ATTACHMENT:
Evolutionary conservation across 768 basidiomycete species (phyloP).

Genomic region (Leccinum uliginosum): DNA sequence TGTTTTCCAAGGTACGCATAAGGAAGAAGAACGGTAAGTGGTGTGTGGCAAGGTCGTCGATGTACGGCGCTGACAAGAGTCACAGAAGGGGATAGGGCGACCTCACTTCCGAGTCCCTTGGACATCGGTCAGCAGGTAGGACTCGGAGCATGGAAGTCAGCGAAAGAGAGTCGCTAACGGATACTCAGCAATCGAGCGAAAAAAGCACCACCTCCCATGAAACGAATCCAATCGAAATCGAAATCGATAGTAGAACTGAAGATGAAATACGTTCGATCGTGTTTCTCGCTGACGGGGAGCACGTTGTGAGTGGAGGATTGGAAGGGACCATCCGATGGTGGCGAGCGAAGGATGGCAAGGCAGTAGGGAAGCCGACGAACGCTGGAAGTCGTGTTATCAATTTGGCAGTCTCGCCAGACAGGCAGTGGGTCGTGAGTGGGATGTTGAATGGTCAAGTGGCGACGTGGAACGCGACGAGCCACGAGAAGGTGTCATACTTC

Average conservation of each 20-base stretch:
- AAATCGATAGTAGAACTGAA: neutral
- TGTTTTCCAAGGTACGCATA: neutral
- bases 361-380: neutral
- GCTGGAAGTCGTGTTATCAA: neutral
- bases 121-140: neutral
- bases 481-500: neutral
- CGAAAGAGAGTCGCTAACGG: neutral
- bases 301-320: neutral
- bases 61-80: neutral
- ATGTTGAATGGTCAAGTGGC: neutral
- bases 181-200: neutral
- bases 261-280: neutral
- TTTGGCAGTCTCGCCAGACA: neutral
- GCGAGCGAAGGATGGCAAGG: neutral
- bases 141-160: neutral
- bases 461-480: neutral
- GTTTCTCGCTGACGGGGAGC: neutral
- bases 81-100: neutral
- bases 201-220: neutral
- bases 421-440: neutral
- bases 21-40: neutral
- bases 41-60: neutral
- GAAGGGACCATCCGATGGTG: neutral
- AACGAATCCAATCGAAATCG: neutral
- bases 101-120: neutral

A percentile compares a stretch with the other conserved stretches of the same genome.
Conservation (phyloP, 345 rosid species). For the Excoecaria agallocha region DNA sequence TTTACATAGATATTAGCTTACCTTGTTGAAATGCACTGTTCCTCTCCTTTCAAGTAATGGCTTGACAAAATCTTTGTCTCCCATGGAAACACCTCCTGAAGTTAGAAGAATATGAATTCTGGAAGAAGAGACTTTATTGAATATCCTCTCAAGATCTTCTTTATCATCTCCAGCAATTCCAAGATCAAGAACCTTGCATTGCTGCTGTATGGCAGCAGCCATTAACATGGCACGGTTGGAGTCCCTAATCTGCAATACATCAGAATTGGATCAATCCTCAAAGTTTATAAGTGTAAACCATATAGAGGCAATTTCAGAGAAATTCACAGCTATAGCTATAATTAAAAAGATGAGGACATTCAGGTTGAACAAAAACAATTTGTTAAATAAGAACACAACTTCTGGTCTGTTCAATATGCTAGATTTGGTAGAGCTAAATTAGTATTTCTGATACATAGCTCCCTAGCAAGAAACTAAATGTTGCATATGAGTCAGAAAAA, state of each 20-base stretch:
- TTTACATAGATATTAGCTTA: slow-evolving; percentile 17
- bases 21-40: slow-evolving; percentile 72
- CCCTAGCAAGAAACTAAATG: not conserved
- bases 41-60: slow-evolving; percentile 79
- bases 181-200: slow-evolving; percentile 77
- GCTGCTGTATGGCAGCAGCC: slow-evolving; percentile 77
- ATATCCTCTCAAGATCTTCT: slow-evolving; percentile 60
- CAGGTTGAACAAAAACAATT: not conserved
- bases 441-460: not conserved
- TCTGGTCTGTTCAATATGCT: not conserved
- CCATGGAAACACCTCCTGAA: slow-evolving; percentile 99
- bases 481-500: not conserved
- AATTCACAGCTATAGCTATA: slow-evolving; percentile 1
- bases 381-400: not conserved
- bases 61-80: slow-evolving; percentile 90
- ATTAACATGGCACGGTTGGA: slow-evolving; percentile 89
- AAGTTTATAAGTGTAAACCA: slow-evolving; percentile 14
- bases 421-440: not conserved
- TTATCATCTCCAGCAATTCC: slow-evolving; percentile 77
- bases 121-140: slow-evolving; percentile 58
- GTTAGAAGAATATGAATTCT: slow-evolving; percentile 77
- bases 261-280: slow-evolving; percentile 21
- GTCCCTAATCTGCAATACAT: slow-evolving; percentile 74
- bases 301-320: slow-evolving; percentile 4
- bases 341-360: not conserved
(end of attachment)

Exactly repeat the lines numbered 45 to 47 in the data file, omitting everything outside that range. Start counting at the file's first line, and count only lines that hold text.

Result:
- bases 61-80: slow-evolving; percentile 90
- ATTAACATGGCACGGTTGGA: slow-evolving; percentile 89
- AAGTTTATAAGTGTAAACCA: slow-evolving; percentile 14